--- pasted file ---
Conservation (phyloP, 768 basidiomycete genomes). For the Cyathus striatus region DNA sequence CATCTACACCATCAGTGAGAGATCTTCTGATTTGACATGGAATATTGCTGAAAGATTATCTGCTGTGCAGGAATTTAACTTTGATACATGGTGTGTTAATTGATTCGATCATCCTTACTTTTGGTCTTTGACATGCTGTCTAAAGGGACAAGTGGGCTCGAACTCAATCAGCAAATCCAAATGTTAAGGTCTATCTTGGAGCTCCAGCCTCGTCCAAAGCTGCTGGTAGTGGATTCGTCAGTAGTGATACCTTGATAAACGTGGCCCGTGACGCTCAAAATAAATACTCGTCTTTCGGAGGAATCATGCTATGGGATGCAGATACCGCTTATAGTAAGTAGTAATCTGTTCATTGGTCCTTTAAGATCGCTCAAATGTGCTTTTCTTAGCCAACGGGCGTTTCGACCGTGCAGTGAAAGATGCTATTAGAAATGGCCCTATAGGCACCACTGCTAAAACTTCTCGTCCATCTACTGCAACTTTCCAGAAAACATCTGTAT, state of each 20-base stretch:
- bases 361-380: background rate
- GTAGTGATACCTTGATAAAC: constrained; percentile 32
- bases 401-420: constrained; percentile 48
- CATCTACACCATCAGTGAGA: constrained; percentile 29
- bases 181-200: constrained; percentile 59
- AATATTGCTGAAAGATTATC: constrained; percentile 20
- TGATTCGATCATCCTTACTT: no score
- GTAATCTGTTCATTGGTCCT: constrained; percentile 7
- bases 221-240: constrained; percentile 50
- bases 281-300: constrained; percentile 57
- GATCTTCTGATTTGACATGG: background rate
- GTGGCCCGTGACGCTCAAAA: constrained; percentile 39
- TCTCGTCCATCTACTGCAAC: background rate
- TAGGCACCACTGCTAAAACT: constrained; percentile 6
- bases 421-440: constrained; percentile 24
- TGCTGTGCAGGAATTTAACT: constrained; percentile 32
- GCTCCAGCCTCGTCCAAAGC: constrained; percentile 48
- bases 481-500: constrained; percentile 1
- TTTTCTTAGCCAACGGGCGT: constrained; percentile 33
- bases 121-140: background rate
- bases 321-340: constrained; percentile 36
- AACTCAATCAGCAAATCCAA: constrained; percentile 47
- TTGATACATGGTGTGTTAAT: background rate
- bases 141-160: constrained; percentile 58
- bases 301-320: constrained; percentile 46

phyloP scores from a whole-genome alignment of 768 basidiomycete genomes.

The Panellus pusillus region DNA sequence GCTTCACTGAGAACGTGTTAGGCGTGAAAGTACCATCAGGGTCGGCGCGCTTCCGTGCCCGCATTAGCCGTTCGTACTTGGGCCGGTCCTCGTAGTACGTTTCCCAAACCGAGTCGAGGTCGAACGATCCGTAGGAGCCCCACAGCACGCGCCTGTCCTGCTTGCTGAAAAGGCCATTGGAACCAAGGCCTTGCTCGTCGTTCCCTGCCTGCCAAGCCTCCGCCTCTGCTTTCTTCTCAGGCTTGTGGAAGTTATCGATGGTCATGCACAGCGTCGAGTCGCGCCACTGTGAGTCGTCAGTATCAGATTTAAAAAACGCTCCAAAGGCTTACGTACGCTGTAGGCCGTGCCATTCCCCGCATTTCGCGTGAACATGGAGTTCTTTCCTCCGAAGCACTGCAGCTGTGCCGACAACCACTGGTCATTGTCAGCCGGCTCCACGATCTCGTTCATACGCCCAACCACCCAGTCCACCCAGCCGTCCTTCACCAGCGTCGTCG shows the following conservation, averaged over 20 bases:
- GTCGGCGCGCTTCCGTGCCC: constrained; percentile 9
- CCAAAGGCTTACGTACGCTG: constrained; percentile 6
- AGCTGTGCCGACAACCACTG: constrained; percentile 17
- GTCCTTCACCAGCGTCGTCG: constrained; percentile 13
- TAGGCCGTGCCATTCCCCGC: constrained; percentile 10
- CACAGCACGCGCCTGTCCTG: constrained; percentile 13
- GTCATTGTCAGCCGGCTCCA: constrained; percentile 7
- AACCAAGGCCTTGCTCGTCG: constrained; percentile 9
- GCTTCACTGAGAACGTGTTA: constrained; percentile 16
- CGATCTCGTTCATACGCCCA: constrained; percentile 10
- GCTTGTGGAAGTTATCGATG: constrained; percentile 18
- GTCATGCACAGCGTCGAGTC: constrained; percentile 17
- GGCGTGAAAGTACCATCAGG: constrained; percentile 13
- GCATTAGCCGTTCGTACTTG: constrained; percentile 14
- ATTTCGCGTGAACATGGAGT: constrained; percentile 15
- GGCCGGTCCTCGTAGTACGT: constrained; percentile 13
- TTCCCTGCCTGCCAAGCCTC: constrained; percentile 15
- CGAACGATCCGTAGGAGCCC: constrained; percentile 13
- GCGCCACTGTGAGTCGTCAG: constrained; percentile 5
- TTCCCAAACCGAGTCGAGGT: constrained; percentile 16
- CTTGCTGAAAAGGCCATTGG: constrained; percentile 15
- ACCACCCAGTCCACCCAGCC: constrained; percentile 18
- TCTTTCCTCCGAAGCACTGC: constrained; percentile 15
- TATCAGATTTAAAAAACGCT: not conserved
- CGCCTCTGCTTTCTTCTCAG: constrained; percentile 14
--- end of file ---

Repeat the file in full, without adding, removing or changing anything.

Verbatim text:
Conservation (phyloP, 768 basidiomycete genomes). For the Cyathus striatus region DNA sequence CATCTACACCATCAGTGAGAGATCTTCTGATTTGACATGGAATATTGCTGAAAGATTATCTGCTGTGCAGGAATTTAACTTTGATACATGGTGTGTTAATTGATTCGATCATCCTTACTTTTGGTCTTTGACATGCTGTCTAAAGGGACAAGTGGGCTCGAACTCAATCAGCAAATCCAAATGTTAAGGTCTATCTTGGAGCTCCAGCCTCGTCCAAAGCTGCTGGTAGTGGATTCGTCAGTAGTGATACCTTGATAAACGTGGCCCGTGACGCTCAAAATAAATACTCGTCTTTCGGAGGAATCATGCTATGGGATGCAGATACCGCTTATAGTAAGTAGTAATCTGTTCATTGGTCCTTTAAGATCGCTCAAATGTGCTTTTCTTAGCCAACGGGCGTTTCGACCGTGCAGTGAAAGATGCTATTAGAAATGGCCCTATAGGCACCACTGCTAAAACTTCTCGTCCATCTACTGCAACTTTCCAGAAAACATCTGTAT, state of each 20-base stretch:
- bases 361-380: background rate
- GTAGTGATACCTTGATAAAC: constrained; percentile 32
- bases 401-420: constrained; percentile 48
- CATCTACACCATCAGTGAGA: constrained; percentile 29
- bases 181-200: constrained; percentile 59
- AATATTGCTGAAAGATTATC: constrained; percentile 20
- TGATTCGATCATCCTTACTT: no score
- GTAATCTGTTCATTGGTCCT: constrained; percentile 7
- bases 221-240: constrained; percentile 50
- bases 281-300: constrained; percentile 57
- GATCTTCTGATTTGACATGG: background rate
- GTGGCCCGTGACGCTCAAAA: constrained; percentile 39
- TCTCGTCCATCTACTGCAAC: background rate
- TAGGCACCACTGCTAAAACT: constrained; percentile 6
- bases 421-440: constrained; percentile 24
- TGCTGTGCAGGAATTTAACT: constrained; percentile 32
- GCTCCAGCCTCGTCCAAAGC: constrained; percentile 48
- bases 481-500: constrained; percentile 1
- TTTTCTTAGCCAACGGGCGT: constrained; percentile 33
- bases 121-140: background rate
- bases 321-340: constrained; percentile 36
- AACTCAATCAGCAAATCCAA: constrained; percentile 47
- TTGATACATGGTGTGTTAAT: background rate
- bases 141-160: constrained; percentile 58
- bases 301-320: constrained; percentile 46

phyloP scores from a whole-genome alignment of 768 basidiomycete genomes.

The Panellus pusillus region DNA sequence GCTTCACTGAGAACGTGTTAGGCGTGAAAGTACCATCAGGGTCGGCGCGCTTCCGTGCCCGCATTAGCCGTTCGTACTTGGGCCGGTCCTCGTAGTACGTTTCCCAAACCGAGTCGAGGTCGAACGATCCGTAGGAGCCCCACAGCACGCGCCTGTCCTGCTTGCTGAAAAGGCCATTGGAACCAAGGCCTTGCTCGTCGTTCCCTGCCTGCCAAGCCTCCGCCTCTGCTTTCTTCTCAGGCTTGTGGAAGTTATCGATGGTCATGCACAGCGTCGAGTCGCGCCACTGTGAGTCGTCAGTATCAGATTTAAAAAACGCTCCAAAGGCTTACGTACGCTGTAGGCCGTGCCATTCCCCGCATTTCGCGTGAACATGGAGTTCTTTCCTCCGAAGCACTGCAGCTGTGCCGACAACCACTGGTCATTGTCAGCCGGCTCCACGATCTCGTTCATACGCCCAACCACCCAGTCCACCCAGCCGTCCTTCACCAGCGTCGTCG shows the following conservation, averaged over 20 bases:
- GTCGGCGCGCTTCCGTGCCC: constrained; percentile 9
- CCAAAGGCTTACGTACGCTG: constrained; percentile 6
- AGCTGTGCCGACAACCACTG: constrained; percentile 17
- GTCCTTCACCAGCGTCGTCG: constrained; percentile 13
- TAGGCCGTGCCATTCCCCGC: constrained; percentile 10
- CACAGCACGCGCCTGTCCTG: constrained; percentile 13
- GTCATTGTCAGCCGGCTCCA: constrained; percentile 7
- AACCAAGGCCTTGCTCGTCG: constrained; percentile 9
- GCTTCACTGAGAACGTGTTA: constrained; percentile 16
- CGATCTCGTTCATACGCCCA: constrained; percentile 10
- GCTTGTGGAAGTTATCGATG: constrained; percentile 18
- GTCATGCACAGCGTCGAGTC: constrained; percentile 17
- GGCGTGAAAGTACCATCAGG: constrained; percentile 13
- GCATTAGCCGTTCGTACTTG: constrained; percentile 14
- ATTTCGCGTGAACATGGAGT: constrained; percentile 15
- GGCCGGTCCTCGTAGTACGT: constrained; percentile 13
- TTCCCTGCCTGCCAAGCCTC: constrained; percentile 15
- CGAACGATCCGTAGGAGCCC: constrained; percentile 13
- GCGCCACTGTGAGTCGTCAG: constrained; percentile 5
- TTCCCAAACCGAGTCGAGGT: constrained; percentile 16
- CTTGCTGAAAAGGCCATTGG: constrained; percentile 15
- ACCACCCAGTCCACCCAGCC: constrained; percentile 18
- TCTTTCCTCCGAAGCACTGC: constrained; percentile 15
- TATCAGATTTAAAAAACGCT: not conserved
- CGCCTCTGCTTTCTTCTCAG: constrained; percentile 14